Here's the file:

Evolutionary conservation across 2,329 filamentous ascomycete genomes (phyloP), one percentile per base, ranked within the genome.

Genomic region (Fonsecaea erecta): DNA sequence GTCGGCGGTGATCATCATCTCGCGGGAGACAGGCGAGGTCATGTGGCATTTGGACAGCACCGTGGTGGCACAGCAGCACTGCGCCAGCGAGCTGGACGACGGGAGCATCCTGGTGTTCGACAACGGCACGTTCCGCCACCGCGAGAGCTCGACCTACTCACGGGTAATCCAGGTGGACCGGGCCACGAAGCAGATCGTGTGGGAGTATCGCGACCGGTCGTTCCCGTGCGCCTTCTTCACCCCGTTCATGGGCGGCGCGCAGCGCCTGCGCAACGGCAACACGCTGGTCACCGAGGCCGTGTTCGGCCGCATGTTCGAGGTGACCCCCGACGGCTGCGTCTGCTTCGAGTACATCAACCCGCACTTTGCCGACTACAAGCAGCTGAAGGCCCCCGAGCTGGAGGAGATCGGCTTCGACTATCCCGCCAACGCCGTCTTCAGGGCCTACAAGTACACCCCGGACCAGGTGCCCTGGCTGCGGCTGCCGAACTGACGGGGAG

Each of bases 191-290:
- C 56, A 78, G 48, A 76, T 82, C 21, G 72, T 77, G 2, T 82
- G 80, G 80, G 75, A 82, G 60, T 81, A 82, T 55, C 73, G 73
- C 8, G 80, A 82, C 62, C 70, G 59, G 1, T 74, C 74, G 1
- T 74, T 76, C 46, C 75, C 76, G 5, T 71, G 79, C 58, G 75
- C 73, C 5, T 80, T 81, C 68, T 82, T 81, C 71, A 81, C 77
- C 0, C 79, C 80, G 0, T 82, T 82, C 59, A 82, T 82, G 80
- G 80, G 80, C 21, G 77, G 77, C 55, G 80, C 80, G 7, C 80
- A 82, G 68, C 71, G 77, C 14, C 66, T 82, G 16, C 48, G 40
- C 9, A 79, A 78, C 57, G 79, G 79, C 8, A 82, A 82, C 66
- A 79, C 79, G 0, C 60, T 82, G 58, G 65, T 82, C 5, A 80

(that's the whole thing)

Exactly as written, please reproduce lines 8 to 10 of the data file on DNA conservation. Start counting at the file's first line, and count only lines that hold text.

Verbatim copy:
- C 73, C 5, T 80, T 81, C 68, T 82, T 81, C 71, A 81, C 77
- C 0, C 79, C 80, G 0, T 82, T 82, C 59, A 82, T 82, G 80
- G 80, G 80, C 21, G 77, G 77, C 55, G 80, C 80, G 7, C 80